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Tequila Doesn't Make You Act Any Crazier Than Wine or Beer

It's all in your head.

by Nicole Lee
Apr 23 2018, 9:33pm

Sean Locke/Stocksy

Last year, a report made the rounds that linked different kinds of alcoholic drinks with different mood states. The research used 30,000 survey responses from the Global Drug Survey and found that people attached different emotions to different alcoholic drinks. For instance, more respondents reported feeling aggressive when drinking spirits than when drinking wine.

We all have friends who swear they feel differently when drinking different types of alcohol. But can different drinks really influence your mood in different ways?

Let’s cut to the chase. No matter what the drink, the active ingredient is the same: ethanol. When you have a drink, ethanol enters the bloodstream through the stomach and small intestine and is then processed in the liver. The liver can process only a limited amount of alcohol at a time so any excess remains in the blood and travels to other organs, including your brain where mood is regulated.

The direct effects of alcohol are the same whether you drink wine, beer, or spirits. There’s no evidence that different types of alcohol cause different mood states. People aren’t even very good at recognizing their mood states when they have been drinking.

So where does the myth come from? Scientists have studied specific alcohol-related beliefs called “expectancies." If you believe a particular type of drink makes you angry, sad, or sexed up, then it is more likely to do so.

We develop expectancies from a number of sources, including our own and others’ experiences. If wine makes you relaxed, it’s probably because you usually sip it slowly in a calm and relaxed atmosphere. If tequila makes you crazy, maybe it’s because you usually drink it in shots, which is bound to be on a wild night out.


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Or if you regularly saw your parents sitting around on a Sunday afternoon with their friends and a few beers, you might expect beer to make you more sociable. Kids as young as six have been found to have expectancies about alcohol, well before any experience of drinking.

We build conscious and unconscious associations between alcohol and our emotions every time we drink or see someone else drinking. We could even be influenced by music and art. “Tequila makes me crazy” is a common belief, which also happens to be a line in a Kenny Chesney song, and Billy Joel’s Piano Man might reinforce the idea that gin makes you melancholy.

Other chemicals, called congeners, can be produced in the process of making alcohol. Different drinks produce different congeners. Some argue these could have different effects on mood, but the only real effect of these chemicals is on the taste and smell of a beverage. They can also contribute to a cracker of a hangover.

But there is no evidence that these congeners produce specific mood or behavioral effects while you are drinking. The critical factor in the physical and psychological effects you experience when drinking really comes down to how you drink rather than what you drink. Different drinks have different alcohol content and the more alcohol you ingest—and the faster you ingest it—the stronger the effects.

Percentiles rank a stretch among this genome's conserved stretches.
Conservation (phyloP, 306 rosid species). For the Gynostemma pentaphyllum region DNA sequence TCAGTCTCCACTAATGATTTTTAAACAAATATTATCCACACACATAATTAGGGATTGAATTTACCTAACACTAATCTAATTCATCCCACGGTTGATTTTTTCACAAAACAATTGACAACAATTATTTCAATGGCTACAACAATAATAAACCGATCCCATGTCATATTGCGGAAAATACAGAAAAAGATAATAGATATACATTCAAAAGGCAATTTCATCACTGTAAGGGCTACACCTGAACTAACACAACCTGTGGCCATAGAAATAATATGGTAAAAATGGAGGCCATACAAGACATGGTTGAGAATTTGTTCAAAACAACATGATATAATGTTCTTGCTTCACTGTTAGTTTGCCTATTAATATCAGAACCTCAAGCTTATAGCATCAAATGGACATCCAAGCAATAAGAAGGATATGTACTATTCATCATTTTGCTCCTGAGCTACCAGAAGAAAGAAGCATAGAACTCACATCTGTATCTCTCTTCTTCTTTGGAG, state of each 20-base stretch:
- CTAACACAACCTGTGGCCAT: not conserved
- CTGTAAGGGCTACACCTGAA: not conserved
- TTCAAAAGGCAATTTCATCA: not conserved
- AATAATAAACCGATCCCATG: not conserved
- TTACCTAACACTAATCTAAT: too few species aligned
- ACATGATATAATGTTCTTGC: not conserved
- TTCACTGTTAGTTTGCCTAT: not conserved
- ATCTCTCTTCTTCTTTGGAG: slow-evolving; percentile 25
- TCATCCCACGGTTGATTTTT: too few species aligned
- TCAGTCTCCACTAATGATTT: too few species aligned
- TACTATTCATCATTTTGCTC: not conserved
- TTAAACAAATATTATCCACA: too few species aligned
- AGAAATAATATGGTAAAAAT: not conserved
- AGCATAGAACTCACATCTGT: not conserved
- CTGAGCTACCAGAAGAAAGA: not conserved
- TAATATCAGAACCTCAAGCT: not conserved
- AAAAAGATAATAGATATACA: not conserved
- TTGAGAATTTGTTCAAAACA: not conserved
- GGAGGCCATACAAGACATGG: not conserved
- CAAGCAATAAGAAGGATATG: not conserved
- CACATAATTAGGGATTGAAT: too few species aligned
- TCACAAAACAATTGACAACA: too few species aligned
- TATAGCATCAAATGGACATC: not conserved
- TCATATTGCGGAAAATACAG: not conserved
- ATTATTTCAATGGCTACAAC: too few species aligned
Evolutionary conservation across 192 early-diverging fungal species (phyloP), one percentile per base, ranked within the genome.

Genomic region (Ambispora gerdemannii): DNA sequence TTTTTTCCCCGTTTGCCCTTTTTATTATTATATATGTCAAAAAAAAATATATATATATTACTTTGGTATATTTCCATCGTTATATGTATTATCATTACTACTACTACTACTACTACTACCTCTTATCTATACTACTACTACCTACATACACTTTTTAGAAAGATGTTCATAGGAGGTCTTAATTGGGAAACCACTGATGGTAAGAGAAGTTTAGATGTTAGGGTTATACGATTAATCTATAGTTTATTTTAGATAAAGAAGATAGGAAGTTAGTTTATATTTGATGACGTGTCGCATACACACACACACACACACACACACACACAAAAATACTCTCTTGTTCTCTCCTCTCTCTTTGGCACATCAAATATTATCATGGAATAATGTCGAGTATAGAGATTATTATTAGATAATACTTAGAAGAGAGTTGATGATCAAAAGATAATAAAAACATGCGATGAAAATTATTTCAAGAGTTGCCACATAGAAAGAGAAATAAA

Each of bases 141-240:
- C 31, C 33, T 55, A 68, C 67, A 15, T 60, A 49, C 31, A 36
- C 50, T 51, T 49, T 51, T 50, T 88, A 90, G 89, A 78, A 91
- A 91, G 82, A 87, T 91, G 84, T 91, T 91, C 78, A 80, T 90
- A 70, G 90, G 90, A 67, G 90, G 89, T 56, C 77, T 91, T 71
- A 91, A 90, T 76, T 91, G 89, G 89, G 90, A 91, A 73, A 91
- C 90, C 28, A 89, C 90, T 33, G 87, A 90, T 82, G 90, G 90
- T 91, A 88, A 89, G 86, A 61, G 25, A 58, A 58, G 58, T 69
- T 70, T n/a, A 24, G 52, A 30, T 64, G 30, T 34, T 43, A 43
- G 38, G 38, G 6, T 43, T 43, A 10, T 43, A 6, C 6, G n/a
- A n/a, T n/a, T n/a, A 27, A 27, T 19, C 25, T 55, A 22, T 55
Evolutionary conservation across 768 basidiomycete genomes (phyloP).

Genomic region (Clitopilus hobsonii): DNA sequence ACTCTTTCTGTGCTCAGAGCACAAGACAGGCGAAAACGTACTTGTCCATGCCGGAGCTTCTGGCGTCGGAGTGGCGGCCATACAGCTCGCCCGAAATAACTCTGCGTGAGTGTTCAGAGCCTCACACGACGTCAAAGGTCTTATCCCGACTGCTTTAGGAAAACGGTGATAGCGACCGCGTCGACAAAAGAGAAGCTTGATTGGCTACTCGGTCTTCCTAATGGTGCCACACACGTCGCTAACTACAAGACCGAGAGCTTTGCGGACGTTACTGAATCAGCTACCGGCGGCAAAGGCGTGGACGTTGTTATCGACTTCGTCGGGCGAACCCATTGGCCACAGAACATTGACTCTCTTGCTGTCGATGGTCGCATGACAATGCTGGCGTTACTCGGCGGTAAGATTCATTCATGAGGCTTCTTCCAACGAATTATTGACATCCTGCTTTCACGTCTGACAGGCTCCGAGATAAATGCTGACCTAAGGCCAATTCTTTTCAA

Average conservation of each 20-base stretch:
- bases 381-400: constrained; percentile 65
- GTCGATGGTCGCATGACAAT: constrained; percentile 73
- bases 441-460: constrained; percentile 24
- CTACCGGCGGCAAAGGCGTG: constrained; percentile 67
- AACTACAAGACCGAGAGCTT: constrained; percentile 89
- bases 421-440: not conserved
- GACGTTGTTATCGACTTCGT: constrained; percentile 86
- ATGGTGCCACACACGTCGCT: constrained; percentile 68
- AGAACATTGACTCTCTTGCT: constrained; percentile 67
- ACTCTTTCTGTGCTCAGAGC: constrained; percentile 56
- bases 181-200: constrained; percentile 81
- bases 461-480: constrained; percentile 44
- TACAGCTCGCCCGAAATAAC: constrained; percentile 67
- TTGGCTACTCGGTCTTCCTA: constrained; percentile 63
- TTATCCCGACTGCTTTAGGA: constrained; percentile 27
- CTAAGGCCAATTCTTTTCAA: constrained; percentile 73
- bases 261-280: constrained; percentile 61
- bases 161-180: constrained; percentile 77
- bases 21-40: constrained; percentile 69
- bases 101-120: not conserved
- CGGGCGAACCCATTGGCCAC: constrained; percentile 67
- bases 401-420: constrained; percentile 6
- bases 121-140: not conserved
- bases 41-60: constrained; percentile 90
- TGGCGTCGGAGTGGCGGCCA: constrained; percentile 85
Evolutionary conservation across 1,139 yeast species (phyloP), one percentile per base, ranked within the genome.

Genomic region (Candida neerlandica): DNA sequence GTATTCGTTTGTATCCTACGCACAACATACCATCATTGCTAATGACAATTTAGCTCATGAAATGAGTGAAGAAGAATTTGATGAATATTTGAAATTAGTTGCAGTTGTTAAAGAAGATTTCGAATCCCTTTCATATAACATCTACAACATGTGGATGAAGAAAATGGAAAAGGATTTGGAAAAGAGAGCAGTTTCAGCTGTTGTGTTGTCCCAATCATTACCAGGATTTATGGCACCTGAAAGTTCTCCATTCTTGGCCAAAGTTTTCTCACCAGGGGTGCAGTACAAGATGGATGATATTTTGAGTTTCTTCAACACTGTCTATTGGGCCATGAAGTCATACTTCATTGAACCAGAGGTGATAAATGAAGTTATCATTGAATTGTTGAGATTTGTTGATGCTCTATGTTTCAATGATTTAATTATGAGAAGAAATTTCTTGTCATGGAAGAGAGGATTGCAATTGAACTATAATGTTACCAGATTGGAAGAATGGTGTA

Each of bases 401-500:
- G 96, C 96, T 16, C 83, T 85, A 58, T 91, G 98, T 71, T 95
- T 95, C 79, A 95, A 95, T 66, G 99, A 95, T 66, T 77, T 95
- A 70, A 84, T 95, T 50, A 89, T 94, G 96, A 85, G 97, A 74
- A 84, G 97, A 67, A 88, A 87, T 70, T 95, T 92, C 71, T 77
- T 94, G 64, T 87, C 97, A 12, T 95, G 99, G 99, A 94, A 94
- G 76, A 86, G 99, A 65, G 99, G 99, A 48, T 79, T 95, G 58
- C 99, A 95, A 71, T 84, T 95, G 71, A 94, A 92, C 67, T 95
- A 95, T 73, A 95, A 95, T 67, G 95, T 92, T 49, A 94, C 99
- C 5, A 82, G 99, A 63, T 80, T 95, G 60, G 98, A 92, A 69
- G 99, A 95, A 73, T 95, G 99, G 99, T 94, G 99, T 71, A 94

Spirits have a higher concentration of alcohol (40 percent) than beer (5 percent) or wine (12 percent) and are often downed quickly, either in shots or with a sweet mixer. This rapidly increases blood alcohol concentration, and therefore alcohol’s effects, including changes in mood.

The same goes for mixing drinks. You might have heard the saying “Beer before liquor, never been sicker; liquor before beer, you’re in the clear”, but again it’s the amount of alcohol that might get you into trouble rather than mixing different types.

Mixing a stimulant (like an energy drink) with alcohol can also mask how intoxicated you feel, allowing you to drink more. You can reduce the risk of extreme mood changes by drinking slowly, eating food before and while you drink, and spacing alcoholic drinks with water, juice, or soft drink.

Alcohol is a central nervous system depressant, which means it slows the brain’s functioning. Alcohol’s effects include reducing activity in the part of the brain that regulates thinking, reasoning, and decision-making, known as the prefrontal cortex. Alcohol also decreases inhibitions and our ability to regulate emotions.

“In vino veritas” (in wine there is truth) is a saying that suggests that when drinking we are more likely to reveal our true selves. While that’s not completely accurate, the changes in mood when someone is drinking often reflect underlying personal styles that become less regulated with alcohol on board.

Studies of aggression and alcohol, for example, show that people who are normally irritable, cranky or low in empathy when they are not drinking are more likely to be aggressive when their inhibitions are lowered while drinking. As with all drugs, the effect alcohol has on your mood is a combination of the alcohol itself, where you are drinking it, and how you’re feeling at the time.

So does alcohol make you crazy, mean, or sad? If it does, you were probably a bit that way inclined already, and if you believe it enough, it may just come true.

Nicole Lee is a professor at the National Drug Research Institute at Curtin University in Australia.

This article was originally published on The Conversation. Read the original article.

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